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Int Immunol. 2003 Aug;15(8):1027-34.

Involvement of CD100, a lymphocyte semaphorin, in the activation of the human immune system via CD72: implications for the regulation of immune and inflammatory responses.

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  • 1Department of Molecular Immunology, Research Institute for Microbial Diseases, Osaka University, 3-1 Yamada-oka, Suita, Osaka 565-0871, Japan.

Abstract

CD100/Sema4D belongs to the semaphorin family, factors known to act as repulsive cues for axons during neuronal development. Mouse CD100 plays a crucial role in both humoral and cellular immunity through ligation of the lymphocyte receptor, CD72. It remains controversial, however, whether human CD100 can function through human CD72 in a manner similar to mouse CD100. To determine the function of human CD100, we generated a recombinant soluble human CD100 protein comprised of the extracellular region of human CD100 fused to the human IgG1 Fc region (hCD100-Fc). hCD100-Fc specifically binds to cells expressing human CD72. As observed previously in the mouse, hCD100-Fc induces the tyrosine dephosphorylation of human CD72, leading to the dissociation of SHP-1 from the CD72 cytoplasmic tail. Consistent with findings for mouse CD100, hCD100-Fc exerts a co-stimulatory effect on B cells and dendritic cells that are stimulated with anti-CD40 mAb. Furthermore, both hCD100-Fc and anti-human CD72 agonistic mAb induce the production of the pro-inflammatory cytokines tumor necrosis factor-alpha, IL-6 and IL-8, even in the absence of anti-CD40 mAb. Collectively, our findings not only demonstrate that human CD100, interacting with human CD72, can function as a ligand in a manner similar to mouse CD100, but also suggest the involvement of human CD100 in inflammatory responses.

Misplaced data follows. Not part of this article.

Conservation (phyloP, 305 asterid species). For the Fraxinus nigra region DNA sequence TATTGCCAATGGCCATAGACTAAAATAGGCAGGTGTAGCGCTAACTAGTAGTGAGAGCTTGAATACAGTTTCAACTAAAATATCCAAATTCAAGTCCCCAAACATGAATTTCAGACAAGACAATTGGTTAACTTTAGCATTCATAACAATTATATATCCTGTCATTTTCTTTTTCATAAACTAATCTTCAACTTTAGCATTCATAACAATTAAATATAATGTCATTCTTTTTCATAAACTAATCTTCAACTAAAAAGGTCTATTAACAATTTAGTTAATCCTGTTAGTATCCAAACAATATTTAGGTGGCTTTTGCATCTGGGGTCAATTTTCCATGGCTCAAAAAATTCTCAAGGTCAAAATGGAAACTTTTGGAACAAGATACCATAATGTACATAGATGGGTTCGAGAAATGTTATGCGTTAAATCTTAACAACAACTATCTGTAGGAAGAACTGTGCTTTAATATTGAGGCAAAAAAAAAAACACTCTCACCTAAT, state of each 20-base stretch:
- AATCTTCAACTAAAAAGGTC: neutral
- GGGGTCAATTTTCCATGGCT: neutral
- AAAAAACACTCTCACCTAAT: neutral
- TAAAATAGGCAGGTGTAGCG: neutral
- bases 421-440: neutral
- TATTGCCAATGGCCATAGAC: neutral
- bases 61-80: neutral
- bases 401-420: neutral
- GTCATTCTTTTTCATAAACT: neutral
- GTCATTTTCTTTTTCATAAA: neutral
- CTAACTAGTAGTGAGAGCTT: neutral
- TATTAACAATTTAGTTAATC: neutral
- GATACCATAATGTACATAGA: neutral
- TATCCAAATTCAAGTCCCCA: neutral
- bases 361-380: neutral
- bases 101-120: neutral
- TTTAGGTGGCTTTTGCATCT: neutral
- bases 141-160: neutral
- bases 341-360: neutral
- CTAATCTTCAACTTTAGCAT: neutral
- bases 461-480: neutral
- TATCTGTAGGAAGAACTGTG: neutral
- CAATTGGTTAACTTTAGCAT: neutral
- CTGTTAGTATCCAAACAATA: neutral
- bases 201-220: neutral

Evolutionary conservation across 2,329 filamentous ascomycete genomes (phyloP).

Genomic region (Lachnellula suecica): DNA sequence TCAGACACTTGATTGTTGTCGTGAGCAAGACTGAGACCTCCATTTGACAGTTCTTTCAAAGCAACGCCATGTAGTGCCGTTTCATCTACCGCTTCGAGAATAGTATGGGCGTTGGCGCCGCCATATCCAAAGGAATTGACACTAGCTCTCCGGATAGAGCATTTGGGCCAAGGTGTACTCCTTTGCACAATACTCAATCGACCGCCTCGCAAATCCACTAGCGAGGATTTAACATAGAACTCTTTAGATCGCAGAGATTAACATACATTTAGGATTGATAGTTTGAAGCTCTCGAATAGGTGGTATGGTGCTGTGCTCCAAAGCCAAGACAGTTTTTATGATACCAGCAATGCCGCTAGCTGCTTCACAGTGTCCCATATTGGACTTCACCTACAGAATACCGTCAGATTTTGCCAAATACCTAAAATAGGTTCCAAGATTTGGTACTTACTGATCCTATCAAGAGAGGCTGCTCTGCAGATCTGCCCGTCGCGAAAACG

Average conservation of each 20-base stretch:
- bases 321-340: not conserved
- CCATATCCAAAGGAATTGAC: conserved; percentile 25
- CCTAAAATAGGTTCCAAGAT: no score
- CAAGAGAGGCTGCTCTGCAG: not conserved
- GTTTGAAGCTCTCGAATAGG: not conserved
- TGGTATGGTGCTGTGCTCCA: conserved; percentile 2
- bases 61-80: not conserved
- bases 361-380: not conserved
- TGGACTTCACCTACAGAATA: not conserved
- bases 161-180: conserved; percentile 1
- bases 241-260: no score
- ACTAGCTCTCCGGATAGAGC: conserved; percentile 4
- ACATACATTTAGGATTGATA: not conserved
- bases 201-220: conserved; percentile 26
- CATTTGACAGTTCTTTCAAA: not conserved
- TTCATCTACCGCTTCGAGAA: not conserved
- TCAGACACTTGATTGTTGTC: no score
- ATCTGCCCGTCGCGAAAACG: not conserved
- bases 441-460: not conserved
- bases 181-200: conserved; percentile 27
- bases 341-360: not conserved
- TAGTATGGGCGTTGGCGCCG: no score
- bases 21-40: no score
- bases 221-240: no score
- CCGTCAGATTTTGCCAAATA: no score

PMID:
12882840
[PubMed - indexed for MEDLINE]
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